A few days ago Cara Ellison wrote a wonderful piece about Tomb Raider and the difference between the earlier and later games in the series. My experience with Tomb Raider as a kid was limited to buying it in a bargain bin and having a hell of a time trying to get it to run on Windows 98. My mother tried to help me, reformatting some drives and installing mods that purportedly made the game run properly (although I’m positive that one of them just made Lara naked, much to my mother’s frustration).
Ellison starts her piece by pointing out an often-forgotten (or at least rarely-discussed) fact about the first Tomb Raider game: Lara Croft is vulnerable.
Few AAA games today let the player feel vulnerable in the way that Tomb Raider allowed. The environments were vast, cavernous, mysterious. Unsettling. Lara’s body was spindly, looked gymnastic yet somehow frail. Her bare skin was showing. The ambient sound was sinister, echoing, quietly insidious. The environments felt somehow claustrophobic and vast at the same time.
In a piece for Rock Paper Shotgun from 2012, she makes a similar point in a different context, writing that
But what was more important to my young eyes was Lara’s frailty. She looked thin and incapable, those narrow gun-toting wrists like stems of a flower. Climbing seemed a labour. She stumbled on things, bumped into things with a dramatic ‘oof!’ Every animation blend glitch evidence to me that she was panicking, breaking. She was at the mercy of her environment. The fact that she had few supplies, little clothing, and nobody to help her: these made her task even more daunting.
[note: also check out this piece she did for Unwinnable around the same time. It is very good.]
We’ve papered over this vulnerability in the history of Lara Croft, and I didn’t really understand it. She’s a badass, gun-toting murderer who slays wolves and tyrannosaurs equally; I couldn’t intuit how that was held in balance with what Ellison calls her “frailty.”
So I went to my closet and grabbed Tomb Raider for the Playstation and played for the first time in nearly two decades. (sincere thanks to William for giving me the game and thus allowing me to write this piece.)
The second paragraph of Ellison’s piece is about Tomb Raider as it fits into the general design trends of the time period when it was released. She remarks that the first game was “full of tension” and “had more in common with Resident Evil and survival horror than it does with Uncharted.” Formally, this comparison is unbelievably on point. Lara Croft’s jumps have a feel to them that have never been fully captured by a game since; they’re unbelievably graceful. Flipping through the air frontward, backward, and sideways, she moves around a primitive polygonal world. At the same time, she controls like a tank, her body plodding forward or leaping backward at the smallest push of the D pad. This body, always in excess of itself and moving more than you want it to, has an entire control scheme dedicated to limiting how much it can get in its own way: a button to look around, a button to walk instead of run.
I played through the first stage. A temple, maybe, or something stranger in the Himalayas. The game is cagey about how much it tells you, but that lack of information is important as Lara makes her way into the darkness. The draw distance is short; the path in front of you is always dark. There are paw prints leading to and from that darkness, the remnants of the wolves who attacked Lara and her (now dead) guide in the opening cinematic. Lara chases or tracks them. I can’t really tell.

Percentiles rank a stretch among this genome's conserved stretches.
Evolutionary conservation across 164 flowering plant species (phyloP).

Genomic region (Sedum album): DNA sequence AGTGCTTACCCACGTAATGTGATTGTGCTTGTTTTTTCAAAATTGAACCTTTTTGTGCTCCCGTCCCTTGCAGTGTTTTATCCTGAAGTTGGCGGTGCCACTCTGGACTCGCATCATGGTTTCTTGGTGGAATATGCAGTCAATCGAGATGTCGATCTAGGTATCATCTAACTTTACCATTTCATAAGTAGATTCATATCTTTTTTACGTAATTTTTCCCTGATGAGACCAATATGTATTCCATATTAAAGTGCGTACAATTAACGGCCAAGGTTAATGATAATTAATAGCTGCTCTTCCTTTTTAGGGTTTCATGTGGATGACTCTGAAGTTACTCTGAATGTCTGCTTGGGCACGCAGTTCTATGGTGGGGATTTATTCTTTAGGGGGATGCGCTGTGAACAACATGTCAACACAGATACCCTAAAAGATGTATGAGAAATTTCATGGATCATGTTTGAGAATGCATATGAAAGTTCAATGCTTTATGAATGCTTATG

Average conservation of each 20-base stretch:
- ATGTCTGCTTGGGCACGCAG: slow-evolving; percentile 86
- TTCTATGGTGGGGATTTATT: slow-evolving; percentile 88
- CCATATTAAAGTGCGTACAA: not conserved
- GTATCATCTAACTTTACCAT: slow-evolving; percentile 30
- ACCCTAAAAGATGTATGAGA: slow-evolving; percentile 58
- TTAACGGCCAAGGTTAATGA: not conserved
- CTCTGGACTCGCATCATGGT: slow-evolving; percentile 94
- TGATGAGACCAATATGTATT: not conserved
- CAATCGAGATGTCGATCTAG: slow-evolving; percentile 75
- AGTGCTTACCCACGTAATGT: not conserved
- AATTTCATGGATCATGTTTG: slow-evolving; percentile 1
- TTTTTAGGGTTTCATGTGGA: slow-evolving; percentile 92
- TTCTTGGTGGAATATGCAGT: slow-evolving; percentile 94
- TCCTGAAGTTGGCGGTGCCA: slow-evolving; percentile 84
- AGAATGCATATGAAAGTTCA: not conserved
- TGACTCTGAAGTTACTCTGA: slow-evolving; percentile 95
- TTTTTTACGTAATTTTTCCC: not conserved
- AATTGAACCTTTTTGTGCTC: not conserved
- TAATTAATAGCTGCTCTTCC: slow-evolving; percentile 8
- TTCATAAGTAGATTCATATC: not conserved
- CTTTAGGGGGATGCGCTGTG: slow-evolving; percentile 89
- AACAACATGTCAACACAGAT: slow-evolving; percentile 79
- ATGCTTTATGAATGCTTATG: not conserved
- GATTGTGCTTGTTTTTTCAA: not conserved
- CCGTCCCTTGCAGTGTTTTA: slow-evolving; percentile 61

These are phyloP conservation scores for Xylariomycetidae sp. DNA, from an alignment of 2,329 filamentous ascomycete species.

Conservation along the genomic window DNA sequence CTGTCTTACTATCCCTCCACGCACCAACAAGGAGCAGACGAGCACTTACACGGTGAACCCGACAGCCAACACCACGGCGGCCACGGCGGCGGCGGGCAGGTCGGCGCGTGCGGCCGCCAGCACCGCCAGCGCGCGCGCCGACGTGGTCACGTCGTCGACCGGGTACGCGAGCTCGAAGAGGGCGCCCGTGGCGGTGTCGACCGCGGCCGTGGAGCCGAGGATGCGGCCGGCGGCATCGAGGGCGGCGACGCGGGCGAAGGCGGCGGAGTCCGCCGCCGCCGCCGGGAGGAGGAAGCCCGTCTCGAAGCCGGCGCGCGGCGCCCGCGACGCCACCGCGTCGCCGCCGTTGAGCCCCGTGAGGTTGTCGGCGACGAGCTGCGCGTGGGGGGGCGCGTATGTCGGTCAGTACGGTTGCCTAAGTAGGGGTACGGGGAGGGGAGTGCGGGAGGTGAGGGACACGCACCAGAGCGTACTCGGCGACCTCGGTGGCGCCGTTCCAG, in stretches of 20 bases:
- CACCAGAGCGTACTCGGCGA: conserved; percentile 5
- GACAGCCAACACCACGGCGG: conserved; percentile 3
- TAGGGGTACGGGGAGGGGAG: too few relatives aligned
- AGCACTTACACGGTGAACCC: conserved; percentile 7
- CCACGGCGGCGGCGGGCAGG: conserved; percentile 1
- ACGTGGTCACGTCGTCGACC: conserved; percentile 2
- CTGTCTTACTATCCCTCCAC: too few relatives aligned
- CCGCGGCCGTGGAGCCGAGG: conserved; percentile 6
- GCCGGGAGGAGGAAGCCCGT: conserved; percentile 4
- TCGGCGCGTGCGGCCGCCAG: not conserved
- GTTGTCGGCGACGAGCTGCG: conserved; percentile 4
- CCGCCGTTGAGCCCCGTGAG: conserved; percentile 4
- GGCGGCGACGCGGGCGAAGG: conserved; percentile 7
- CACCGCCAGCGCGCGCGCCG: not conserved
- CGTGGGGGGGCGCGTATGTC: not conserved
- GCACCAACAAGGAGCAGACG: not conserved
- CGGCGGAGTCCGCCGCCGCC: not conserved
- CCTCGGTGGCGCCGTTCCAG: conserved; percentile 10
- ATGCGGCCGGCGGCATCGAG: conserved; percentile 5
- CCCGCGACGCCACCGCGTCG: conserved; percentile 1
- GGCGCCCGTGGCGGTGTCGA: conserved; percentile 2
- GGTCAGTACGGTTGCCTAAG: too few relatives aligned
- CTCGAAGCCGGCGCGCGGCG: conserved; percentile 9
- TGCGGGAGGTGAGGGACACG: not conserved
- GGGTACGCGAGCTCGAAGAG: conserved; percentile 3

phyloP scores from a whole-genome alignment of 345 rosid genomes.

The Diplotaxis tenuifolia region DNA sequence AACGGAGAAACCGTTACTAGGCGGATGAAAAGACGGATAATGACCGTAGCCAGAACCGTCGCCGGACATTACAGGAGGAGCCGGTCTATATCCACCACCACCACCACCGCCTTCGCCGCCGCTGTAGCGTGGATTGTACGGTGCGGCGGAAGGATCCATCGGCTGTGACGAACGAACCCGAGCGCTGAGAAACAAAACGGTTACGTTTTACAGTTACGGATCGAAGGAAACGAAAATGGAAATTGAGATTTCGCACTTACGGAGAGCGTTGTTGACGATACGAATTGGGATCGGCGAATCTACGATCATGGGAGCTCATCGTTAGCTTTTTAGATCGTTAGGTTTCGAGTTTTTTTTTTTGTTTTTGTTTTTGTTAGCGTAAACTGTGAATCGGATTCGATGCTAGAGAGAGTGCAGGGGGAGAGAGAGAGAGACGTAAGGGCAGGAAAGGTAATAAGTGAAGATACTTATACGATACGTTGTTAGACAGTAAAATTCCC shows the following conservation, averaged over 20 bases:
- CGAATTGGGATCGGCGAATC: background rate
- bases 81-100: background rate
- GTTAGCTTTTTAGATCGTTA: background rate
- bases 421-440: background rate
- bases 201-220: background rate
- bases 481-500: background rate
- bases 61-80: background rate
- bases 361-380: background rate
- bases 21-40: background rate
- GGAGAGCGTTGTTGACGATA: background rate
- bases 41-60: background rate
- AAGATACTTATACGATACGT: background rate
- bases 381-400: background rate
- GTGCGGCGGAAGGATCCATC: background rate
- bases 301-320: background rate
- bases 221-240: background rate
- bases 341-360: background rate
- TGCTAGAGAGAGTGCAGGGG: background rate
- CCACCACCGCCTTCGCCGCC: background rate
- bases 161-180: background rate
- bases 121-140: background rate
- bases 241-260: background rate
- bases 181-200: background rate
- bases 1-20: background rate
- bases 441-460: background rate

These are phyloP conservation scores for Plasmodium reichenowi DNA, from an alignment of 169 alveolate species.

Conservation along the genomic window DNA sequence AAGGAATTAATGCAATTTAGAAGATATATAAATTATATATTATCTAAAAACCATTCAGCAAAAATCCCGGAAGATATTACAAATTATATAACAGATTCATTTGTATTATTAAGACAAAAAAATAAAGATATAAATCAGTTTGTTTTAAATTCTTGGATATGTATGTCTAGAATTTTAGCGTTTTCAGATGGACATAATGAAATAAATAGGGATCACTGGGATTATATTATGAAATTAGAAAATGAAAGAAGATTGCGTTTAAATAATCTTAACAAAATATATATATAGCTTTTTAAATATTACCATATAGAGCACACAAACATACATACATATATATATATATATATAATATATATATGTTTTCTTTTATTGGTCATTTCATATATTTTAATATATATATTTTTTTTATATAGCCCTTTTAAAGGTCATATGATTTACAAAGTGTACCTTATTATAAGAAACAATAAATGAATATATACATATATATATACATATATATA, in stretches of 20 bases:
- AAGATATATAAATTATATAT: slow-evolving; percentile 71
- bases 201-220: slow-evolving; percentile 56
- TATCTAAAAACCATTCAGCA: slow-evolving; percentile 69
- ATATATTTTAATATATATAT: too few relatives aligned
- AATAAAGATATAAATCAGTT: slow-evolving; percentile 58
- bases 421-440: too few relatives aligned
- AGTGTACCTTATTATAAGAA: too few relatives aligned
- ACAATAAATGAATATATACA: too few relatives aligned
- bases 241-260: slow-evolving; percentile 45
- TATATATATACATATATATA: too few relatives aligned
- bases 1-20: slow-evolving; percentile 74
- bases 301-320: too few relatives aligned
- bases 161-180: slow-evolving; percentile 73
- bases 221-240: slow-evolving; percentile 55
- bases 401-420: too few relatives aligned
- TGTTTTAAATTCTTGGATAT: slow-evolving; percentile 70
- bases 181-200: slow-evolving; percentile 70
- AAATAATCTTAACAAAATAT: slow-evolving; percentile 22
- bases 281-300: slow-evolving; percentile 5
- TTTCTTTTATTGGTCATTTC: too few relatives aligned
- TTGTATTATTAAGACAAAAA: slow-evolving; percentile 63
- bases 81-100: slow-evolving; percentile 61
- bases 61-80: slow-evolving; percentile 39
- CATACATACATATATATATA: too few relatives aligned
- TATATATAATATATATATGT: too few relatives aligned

The jump button requires priming. You have to hold it down a half a second before you want to jump, just a small amount so Lara can bend at the knee and launch herself a full eight feet in the air. To leap between platforms, Lara has to patiently turn or sidestep to get into position. To grab onto a ledge she has to stretch her body forward in space; to grab it from below she hangs like dead weight until she decides to climb, performing an unbelievable pullup.
I’m not writing all of this to make some kind of response to Ellison, but rather to go one step further in thinking about what I’ve been calling “deliberate action” in games. I’ve played The Last of Us: Remastered recently for review, and because of that I’ve spent a lot of time in the (wonderful) multiplayer mode trying to understand why I love it so much. A big part of my enjoyment there is how deliberate everything the player does feels. When I craft an item, it takes time; when I throw that item, the character heaves it. The animation takes time, and during that time I am vulnerable.
Part of this has to do with limiting arbitrary risk. You cannot be shot five times in a row with nothing lost other than some health bars. Every encounter has to feel like it might be your last. TLOU‘s multiplayer does this by only allowing a player to be shot a couple times before death; Tomb Raider does it through sound design and enemy AI pathing. We know that Lara can kill the wolves, but when the wolves run around in a circle, lunge at Lara, box her into a corner at any time, it doesn’t feel that way.
Lara’s vulnerability (and the vulnerability of the nameless TLOU multiplayer characters) comes not only from the abilities they have access to in the levels they live within, but also from the microchoices we make. Can we pause here for just a moment? If I run at this gap in the floor and leap, leaning into it as much as I can, will I make it? The choice I make could destroy me, but I do it anyway.
I make a deliberate choice. I fly through the air.